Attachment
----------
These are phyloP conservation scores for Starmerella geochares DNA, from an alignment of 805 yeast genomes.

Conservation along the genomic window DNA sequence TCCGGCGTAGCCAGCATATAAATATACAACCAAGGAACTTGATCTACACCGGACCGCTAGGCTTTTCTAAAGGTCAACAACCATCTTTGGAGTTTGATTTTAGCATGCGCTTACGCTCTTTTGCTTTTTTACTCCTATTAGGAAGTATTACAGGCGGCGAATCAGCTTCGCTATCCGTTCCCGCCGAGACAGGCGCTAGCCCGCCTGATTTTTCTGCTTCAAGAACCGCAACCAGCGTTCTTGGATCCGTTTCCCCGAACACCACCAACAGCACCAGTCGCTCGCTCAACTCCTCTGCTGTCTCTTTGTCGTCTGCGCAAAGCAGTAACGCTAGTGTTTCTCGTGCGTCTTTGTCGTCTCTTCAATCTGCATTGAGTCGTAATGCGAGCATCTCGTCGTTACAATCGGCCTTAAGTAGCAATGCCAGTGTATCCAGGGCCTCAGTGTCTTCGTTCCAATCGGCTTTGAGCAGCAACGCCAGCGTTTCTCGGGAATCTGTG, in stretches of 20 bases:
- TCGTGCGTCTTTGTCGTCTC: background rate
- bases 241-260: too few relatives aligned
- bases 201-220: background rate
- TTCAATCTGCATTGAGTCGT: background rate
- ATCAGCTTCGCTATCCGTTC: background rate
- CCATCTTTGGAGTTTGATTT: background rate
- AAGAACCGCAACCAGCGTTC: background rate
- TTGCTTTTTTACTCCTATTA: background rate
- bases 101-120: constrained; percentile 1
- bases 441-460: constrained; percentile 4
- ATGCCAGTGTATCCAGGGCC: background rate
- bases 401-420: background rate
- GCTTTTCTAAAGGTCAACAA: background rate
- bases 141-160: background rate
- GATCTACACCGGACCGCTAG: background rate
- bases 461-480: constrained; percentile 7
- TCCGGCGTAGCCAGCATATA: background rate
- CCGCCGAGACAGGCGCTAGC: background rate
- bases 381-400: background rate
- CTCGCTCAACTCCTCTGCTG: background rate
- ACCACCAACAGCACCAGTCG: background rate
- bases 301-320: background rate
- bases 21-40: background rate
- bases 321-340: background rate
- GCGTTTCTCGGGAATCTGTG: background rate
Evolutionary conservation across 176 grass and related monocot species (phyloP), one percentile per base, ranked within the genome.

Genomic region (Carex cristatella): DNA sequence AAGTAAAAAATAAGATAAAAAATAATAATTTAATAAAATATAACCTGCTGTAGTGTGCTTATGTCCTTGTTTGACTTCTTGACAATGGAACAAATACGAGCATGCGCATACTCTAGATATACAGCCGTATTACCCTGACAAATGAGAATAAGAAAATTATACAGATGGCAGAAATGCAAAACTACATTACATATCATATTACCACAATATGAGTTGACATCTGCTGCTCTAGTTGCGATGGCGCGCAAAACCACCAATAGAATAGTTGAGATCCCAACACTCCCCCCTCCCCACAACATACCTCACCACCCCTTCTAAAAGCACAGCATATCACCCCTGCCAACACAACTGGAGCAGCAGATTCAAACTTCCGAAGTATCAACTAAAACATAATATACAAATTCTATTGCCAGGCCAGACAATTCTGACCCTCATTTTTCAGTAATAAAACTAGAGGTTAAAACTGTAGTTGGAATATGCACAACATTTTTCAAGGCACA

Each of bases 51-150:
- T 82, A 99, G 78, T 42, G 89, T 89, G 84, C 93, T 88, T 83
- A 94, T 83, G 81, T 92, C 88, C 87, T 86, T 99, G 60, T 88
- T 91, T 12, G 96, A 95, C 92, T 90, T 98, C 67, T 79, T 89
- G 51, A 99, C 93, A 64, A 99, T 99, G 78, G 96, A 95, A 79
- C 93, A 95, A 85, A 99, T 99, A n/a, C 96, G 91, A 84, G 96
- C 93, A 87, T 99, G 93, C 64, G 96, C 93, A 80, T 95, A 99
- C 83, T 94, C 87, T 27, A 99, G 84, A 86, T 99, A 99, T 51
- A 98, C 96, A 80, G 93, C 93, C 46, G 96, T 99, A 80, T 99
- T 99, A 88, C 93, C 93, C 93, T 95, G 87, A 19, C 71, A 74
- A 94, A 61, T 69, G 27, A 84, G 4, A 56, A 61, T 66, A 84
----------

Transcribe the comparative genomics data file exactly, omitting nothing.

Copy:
These are phyloP conservation scores for Starmerella geochares DNA, from an alignment of 805 yeast genomes.

Conservation along the genomic window DNA sequence TCCGGCGTAGCCAGCATATAAATATACAACCAAGGAACTTGATCTACACCGGACCGCTAGGCTTTTCTAAAGGTCAACAACCATCTTTGGAGTTTGATTTTAGCATGCGCTTACGCTCTTTTGCTTTTTTACTCCTATTAGGAAGTATTACAGGCGGCGAATCAGCTTCGCTATCCGTTCCCGCCGAGACAGGCGCTAGCCCGCCTGATTTTTCTGCTTCAAGAACCGCAACCAGCGTTCTTGGATCCGTTTCCCCGAACACCACCAACAGCACCAGTCGCTCGCTCAACTCCTCTGCTGTCTCTTTGTCGTCTGCGCAAAGCAGTAACGCTAGTGTTTCTCGTGCGTCTTTGTCGTCTCTTCAATCTGCATTGAGTCGTAATGCGAGCATCTCGTCGTTACAATCGGCCTTAAGTAGCAATGCCAGTGTATCCAGGGCCTCAGTGTCTTCGTTCCAATCGGCTTTGAGCAGCAACGCCAGCGTTTCTCGGGAATCTGTG, in stretches of 20 bases:
- TCGTGCGTCTTTGTCGTCTC: background rate
- bases 241-260: too few relatives aligned
- bases 201-220: background rate
- TTCAATCTGCATTGAGTCGT: background rate
- ATCAGCTTCGCTATCCGTTC: background rate
- CCATCTTTGGAGTTTGATTT: background rate
- AAGAACCGCAACCAGCGTTC: background rate
- TTGCTTTTTTACTCCTATTA: background rate
- bases 101-120: constrained; percentile 1
- bases 441-460: constrained; percentile 4
- ATGCCAGTGTATCCAGGGCC: background rate
- bases 401-420: background rate
- GCTTTTCTAAAGGTCAACAA: background rate
- bases 141-160: background rate
- GATCTACACCGGACCGCTAG: background rate
- bases 461-480: constrained; percentile 7
- TCCGGCGTAGCCAGCATATA: background rate
- CCGCCGAGACAGGCGCTAGC: background rate
- bases 381-400: background rate
- CTCGCTCAACTCCTCTGCTG: background rate
- ACCACCAACAGCACCAGTCG: background rate
- bases 301-320: background rate
- bases 21-40: background rate
- bases 321-340: background rate
- GCGTTTCTCGGGAATCTGTG: background rate
Evolutionary conservation across 176 grass and related monocot species (phyloP), one percentile per base, ranked within the genome.

Genomic region (Carex cristatella): DNA sequence AAGTAAAAAATAAGATAAAAAATAATAATTTAATAAAATATAACCTGCTGTAGTGTGCTTATGTCCTTGTTTGACTTCTTGACAATGGAACAAATACGAGCATGCGCATACTCTAGATATACAGCCGTATTACCCTGACAAATGAGAATAAGAAAATTATACAGATGGCAGAAATGCAAAACTACATTACATATCATATTACCACAATATGAGTTGACATCTGCTGCTCTAGTTGCGATGGCGCGCAAAACCACCAATAGAATAGTTGAGATCCCAACACTCCCCCCTCCCCACAACATACCTCACCACCCCTTCTAAAAGCACAGCATATCACCCCTGCCAACACAACTGGAGCAGCAGATTCAAACTTCCGAAGTATCAACTAAAACATAATATACAAATTCTATTGCCAGGCCAGACAATTCTGACCCTCATTTTTCAGTAATAAAACTAGAGGTTAAAACTGTAGTTGGAATATGCACAACATTTTTCAAGGCACA

Each of bases 51-150:
- T 82, A 99, G 78, T 42, G 89, T 89, G 84, C 93, T 88, T 83
- A 94, T 83, G 81, T 92, C 88, C 87, T 86, T 99, G 60, T 88
- T 91, T 12, G 96, A 95, C 92, T 90, T 98, C 67, T 79, T 89
- G 51, A 99, C 93, A 64, A 99, T 99, G 78, G 96, A 95, A 79
- C 93, A 95, A 85, A 99, T 99, A n/a, C 96, G 91, A 84, G 96
- C 93, A 87, T 99, G 93, C 64, G 96, C 93, A 80, T 95, A 99
- C 83, T 94, C 87, T 27, A 99, G 84, A 86, T 99, A 99, T 51
- A 98, C 96, A 80, G 93, C 93, C 46, G 96, T 99, A 80, T 99
- T 99, A 88, C 93, C 93, C 93, T 95, G 87, A 19, C 71, A 74
- A 94, A 61, T 69, G 27, A 84, G 4, A 56, A 61, T 66, A 84